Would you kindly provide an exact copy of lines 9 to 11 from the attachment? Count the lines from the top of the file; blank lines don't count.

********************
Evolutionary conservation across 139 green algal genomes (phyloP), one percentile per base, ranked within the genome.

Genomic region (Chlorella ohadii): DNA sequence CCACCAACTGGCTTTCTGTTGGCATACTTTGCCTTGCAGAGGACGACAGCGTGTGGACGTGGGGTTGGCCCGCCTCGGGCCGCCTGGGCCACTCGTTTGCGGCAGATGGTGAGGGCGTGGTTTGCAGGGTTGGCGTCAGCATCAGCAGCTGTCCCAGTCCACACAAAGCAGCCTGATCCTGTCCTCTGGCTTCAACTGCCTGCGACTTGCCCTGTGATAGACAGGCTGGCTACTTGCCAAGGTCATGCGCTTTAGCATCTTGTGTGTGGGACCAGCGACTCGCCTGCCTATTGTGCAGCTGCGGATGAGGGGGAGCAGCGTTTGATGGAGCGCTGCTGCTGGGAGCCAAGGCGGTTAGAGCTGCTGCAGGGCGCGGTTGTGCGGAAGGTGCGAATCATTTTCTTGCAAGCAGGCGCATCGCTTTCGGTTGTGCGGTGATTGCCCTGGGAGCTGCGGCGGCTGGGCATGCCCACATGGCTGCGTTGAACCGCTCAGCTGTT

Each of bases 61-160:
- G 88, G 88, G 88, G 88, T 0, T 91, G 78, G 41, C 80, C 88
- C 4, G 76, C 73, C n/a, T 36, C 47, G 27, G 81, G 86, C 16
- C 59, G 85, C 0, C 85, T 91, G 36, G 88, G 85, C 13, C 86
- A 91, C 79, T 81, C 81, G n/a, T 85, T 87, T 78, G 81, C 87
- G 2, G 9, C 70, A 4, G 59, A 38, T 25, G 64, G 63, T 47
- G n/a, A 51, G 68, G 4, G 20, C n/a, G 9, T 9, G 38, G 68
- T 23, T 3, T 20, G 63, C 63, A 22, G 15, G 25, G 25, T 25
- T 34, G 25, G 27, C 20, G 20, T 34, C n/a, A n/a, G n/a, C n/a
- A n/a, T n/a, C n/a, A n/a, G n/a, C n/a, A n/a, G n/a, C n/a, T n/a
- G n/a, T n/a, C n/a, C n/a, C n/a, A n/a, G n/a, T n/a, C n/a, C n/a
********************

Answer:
- G n/a, A 51, G 68, G 4, G 20, C n/a, G 9, T 9, G 38, G 68
- T 23, T 3, T 20, G 63, C 63, A 22, G 15, G 25, G 25, T 25
- T 34, G 25, G 27, C 20, G 20, T 34, C n/a, A n/a, G n/a, C n/a